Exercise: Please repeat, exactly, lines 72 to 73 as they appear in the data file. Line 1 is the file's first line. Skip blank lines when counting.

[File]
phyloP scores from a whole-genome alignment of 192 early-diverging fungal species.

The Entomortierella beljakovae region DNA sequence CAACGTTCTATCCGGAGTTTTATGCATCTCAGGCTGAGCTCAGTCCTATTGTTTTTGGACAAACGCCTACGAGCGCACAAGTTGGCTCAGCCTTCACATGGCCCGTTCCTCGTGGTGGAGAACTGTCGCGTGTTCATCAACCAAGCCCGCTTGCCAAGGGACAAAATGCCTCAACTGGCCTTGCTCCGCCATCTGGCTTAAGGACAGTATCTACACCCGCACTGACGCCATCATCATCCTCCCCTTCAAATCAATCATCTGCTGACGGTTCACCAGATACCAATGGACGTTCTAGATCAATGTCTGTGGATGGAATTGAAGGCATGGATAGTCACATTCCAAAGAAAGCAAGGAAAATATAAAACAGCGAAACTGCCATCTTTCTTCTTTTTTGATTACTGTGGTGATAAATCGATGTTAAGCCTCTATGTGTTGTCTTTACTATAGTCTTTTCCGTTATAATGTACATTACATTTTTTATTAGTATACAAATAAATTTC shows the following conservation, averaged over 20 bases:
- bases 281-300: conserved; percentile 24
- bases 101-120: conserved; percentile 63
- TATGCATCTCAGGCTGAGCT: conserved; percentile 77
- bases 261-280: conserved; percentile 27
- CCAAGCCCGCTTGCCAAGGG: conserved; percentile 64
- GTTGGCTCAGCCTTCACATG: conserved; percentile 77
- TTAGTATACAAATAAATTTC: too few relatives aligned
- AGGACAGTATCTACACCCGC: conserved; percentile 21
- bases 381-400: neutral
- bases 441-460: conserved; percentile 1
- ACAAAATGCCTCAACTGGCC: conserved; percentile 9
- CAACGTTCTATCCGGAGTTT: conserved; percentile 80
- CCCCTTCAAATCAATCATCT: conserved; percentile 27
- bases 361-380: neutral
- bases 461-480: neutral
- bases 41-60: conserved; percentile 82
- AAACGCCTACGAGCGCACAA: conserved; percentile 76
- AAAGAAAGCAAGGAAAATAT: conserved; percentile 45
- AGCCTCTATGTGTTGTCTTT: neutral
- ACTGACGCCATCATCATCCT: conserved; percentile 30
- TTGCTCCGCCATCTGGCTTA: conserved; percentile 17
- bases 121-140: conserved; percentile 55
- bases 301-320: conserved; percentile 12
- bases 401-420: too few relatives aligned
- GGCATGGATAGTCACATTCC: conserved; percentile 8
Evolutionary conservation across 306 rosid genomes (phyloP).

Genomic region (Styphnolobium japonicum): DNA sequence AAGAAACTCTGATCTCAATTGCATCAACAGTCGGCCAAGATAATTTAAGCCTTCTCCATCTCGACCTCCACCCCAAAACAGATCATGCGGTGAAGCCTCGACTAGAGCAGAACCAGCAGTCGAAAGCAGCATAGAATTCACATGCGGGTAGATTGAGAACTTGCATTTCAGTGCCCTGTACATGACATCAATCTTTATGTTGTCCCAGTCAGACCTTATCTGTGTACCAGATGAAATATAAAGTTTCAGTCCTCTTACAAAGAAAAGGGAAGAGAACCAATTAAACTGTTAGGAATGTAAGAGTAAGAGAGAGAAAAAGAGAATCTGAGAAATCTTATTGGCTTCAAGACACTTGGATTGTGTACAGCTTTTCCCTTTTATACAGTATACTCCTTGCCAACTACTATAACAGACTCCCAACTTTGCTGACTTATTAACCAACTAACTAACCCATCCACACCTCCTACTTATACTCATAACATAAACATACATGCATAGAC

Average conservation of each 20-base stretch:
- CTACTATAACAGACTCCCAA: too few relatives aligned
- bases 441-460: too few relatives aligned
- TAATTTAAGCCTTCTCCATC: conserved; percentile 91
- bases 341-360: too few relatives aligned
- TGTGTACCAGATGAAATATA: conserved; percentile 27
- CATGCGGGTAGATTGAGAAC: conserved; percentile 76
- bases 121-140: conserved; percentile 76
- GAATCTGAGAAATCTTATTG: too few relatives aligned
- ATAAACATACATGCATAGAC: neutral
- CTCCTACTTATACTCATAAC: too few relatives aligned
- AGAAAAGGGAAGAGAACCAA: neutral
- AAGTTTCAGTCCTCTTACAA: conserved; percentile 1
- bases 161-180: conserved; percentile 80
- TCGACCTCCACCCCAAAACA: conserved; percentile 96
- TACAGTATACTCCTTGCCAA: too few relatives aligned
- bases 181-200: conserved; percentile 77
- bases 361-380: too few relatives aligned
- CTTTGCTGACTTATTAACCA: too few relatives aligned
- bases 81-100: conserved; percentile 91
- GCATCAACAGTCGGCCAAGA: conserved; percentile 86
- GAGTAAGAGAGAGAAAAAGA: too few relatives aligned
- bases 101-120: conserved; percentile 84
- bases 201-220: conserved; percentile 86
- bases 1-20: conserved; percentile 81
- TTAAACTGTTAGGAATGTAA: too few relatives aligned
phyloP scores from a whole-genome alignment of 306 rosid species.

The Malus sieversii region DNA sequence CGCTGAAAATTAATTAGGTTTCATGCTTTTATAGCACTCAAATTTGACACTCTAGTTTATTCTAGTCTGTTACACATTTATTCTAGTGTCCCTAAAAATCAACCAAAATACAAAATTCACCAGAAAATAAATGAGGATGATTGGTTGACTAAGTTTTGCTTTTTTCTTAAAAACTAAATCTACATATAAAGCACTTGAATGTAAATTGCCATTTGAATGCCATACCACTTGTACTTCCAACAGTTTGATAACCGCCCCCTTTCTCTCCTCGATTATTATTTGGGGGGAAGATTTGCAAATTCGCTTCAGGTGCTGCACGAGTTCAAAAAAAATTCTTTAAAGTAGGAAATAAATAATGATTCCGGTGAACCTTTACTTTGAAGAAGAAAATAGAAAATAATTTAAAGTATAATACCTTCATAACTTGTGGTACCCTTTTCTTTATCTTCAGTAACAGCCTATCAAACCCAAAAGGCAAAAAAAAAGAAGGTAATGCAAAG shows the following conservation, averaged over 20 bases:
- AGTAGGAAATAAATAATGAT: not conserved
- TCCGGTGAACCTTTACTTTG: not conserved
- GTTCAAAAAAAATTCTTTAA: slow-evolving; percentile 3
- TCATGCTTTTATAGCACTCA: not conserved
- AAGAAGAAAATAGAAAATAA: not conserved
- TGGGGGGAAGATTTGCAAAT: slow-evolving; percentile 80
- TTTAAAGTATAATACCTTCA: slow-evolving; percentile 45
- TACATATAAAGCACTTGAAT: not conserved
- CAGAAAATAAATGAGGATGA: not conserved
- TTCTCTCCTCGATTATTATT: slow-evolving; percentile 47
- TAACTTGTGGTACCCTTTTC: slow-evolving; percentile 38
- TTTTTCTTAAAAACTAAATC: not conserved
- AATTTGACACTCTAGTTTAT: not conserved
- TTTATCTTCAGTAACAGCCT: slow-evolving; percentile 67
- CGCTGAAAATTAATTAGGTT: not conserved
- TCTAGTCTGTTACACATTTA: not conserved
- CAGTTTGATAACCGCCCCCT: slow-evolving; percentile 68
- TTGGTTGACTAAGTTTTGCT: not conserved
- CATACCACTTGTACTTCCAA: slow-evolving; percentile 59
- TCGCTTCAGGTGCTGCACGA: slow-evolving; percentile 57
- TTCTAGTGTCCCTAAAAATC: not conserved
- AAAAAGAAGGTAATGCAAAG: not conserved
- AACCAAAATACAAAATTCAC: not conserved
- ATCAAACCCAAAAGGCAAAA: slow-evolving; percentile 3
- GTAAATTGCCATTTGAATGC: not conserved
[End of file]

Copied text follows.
- CGCTGAAAATTAATTAGGTT: not conserved
- TCTAGTCTGTTACACATTTA: not conserved